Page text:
The new app isn’t just for the preschool set. Instead, it can grow with the kids as they get older — but still aren’t ready for the parents’ application yet.


In the younger kids’ version, children can listen to things like singalongs, lullabies, and soundtracks aimed at little kids. Older users have access to tracks and playlists of their own, including some popular tracks, that are appropriate and relevant for their age group. Parents will select their child’s age group upon launch.

In time, Spotify will expand the app with more content — including stories, audiobooks, and podcasts — and build enhanced parental settings and controls that allow parents to customize the Kids app further.

The new app also looks nothing like the main app — it’s colorful and bright, and has a look and feel that varies by the kids’ age group. For example, the younger kids see artwork that’s softer and character-based, while older kids have a more detailed experience.


“Spotify is committed to giving billions of fans the opportunity to enjoy and be inspired by music and stories and we’re proud that this commitment now includes the next generation of audio listeners,” said Spotify’s Chief Premium Business Officer Alex Norström. “We are excited to be expanding the Spotify Premium Family experience with a dedicated app just for our youngest fans. Spotify Kids is a personalized world bursting with sound, shape and color, where our young listeners can begin a lifelong love of music and stories.”

The launch of the Kids app follows Spotify’s surprise earnings success this week, where it beat Wall St. estimates with net income of 241 million euros ($267.34 million), or 36 cents per share. Analysts had expected a loss of 29 cents per share.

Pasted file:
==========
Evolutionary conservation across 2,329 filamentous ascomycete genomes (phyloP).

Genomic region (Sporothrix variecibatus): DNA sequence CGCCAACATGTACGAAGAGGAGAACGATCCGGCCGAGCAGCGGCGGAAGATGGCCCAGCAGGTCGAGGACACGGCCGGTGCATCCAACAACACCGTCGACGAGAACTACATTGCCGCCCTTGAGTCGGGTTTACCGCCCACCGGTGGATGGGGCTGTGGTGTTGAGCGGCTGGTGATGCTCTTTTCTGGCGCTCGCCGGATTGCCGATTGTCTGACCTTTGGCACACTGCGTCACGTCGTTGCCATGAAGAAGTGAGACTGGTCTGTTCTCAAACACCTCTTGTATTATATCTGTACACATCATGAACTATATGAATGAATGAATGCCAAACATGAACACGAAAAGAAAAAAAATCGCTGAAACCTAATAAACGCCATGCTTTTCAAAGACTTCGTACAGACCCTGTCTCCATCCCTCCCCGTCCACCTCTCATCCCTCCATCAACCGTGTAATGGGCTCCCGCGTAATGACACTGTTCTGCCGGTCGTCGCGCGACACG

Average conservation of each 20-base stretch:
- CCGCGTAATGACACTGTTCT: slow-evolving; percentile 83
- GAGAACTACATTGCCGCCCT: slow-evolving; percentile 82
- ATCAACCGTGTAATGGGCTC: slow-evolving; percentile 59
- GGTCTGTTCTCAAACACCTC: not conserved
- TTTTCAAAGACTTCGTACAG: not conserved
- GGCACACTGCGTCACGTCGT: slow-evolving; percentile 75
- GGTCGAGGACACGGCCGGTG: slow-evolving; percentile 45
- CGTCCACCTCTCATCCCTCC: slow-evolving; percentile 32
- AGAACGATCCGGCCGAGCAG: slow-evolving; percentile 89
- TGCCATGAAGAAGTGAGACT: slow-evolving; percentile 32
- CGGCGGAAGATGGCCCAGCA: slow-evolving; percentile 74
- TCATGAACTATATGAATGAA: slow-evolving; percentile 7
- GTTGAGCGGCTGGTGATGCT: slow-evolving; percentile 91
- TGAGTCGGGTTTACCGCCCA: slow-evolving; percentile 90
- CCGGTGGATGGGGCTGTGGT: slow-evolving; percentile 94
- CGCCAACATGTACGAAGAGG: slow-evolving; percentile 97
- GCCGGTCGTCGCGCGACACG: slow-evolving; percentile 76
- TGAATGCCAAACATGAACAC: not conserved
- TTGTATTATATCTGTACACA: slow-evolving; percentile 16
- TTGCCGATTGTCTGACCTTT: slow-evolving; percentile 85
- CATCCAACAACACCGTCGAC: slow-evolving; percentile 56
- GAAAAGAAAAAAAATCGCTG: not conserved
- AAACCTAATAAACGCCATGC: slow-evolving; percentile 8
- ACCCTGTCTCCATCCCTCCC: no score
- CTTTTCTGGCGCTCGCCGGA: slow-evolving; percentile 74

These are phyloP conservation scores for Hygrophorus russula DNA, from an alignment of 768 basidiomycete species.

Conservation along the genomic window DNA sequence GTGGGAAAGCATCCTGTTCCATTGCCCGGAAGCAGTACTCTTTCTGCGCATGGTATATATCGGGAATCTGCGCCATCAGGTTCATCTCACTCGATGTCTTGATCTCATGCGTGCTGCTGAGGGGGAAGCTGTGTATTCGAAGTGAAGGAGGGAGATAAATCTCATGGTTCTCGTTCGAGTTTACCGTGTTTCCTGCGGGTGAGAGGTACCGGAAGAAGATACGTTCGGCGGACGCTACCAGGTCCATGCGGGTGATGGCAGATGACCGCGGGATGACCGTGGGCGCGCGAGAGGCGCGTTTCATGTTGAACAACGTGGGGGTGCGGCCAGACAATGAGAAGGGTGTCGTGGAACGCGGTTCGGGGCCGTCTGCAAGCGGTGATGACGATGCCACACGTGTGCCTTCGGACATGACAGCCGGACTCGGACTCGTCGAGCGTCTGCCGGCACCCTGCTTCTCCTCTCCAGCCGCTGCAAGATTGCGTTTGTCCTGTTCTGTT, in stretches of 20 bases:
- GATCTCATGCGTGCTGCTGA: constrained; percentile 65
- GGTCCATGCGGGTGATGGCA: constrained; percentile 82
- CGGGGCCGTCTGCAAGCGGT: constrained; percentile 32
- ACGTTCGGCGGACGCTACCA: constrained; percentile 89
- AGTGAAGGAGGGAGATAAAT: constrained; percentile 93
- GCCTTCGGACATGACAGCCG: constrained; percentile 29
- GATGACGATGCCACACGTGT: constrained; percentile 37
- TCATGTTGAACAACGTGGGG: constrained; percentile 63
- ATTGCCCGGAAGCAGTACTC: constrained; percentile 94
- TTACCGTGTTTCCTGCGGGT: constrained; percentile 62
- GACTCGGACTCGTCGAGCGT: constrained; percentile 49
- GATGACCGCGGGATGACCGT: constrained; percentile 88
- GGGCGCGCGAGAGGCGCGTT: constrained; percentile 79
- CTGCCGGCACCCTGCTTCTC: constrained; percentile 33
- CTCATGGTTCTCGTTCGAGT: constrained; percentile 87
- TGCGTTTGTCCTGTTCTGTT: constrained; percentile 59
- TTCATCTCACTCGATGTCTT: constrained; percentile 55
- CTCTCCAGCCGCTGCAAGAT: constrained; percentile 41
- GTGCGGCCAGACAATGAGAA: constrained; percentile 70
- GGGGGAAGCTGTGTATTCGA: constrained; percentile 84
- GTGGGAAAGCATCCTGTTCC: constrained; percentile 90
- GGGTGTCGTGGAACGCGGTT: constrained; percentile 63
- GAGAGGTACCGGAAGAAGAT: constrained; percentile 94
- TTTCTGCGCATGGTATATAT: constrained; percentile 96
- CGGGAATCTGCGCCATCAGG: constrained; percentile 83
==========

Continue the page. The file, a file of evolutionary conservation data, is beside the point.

The company also added 5 million new subscribers in the quarter to reach 113 million paying premium subscribers — up 26 million from the year-ago quarter.

Today, a Spotify Premium plan costs slightly more than a regular Premium account ($14.99 vs. $9.99 in the U.S., respectively). But many parents often just share their account with the whole family — often ruining their recommendations and special features, like Spotify Wrapped, along the way. A Kids app is a good incentive to convince customers to upgrade, as it’s not only solving those problems but also giving kids a safer, more curated experience within the larger music ecosystem.

There’s another incentive for Spotify to separate out Kids’ listening into its own space: targeted advertising. While the Premium experience has typically been ad-free, a new product lets artists buy a full-screen ad about their new music release and show it to interested users, based on listening history — even if they’re Premium subscribers.

This isn’t the first move Spotify has made in recent months to better cater to families. The company this summer launched a dedicated streaming hub in partnership with Disney, where families could find favorite songs, playlists and soundtracks. It also added parental controls to Premium Family accounts soon after, and launched a special “family mix” with songs everyone can agree on.

Spotify Kids is initially available in beta, while Spotify works to refine the experience based on additional insights gained from use as well as parentsfeedback. It requires a Premium Family plan to use.

The app is immediately available today in Ireland on iOS and Android, but is rolling out to all markets, the company says.

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When is the last time you met up with your best friend? For some of us, modern life is so busy that we sometimes forget about the people closest to us. Sometimes half a year goes by without seeing our pals, even though we think it’s been a few weeks, tops.

Children are always honest about their feelings — they do what their hearts tell them, and we can all stand to (re)learn something from them. A video of two ‘besties’ running towards each other and hugging it out has captured the internet’s heart because of how genuine the 2-year-olds’ love for one another is. Be prepared to go ‘aww’ because your heart will melt. Be sure to share this post with all your friends and family — they’ll thank you for it.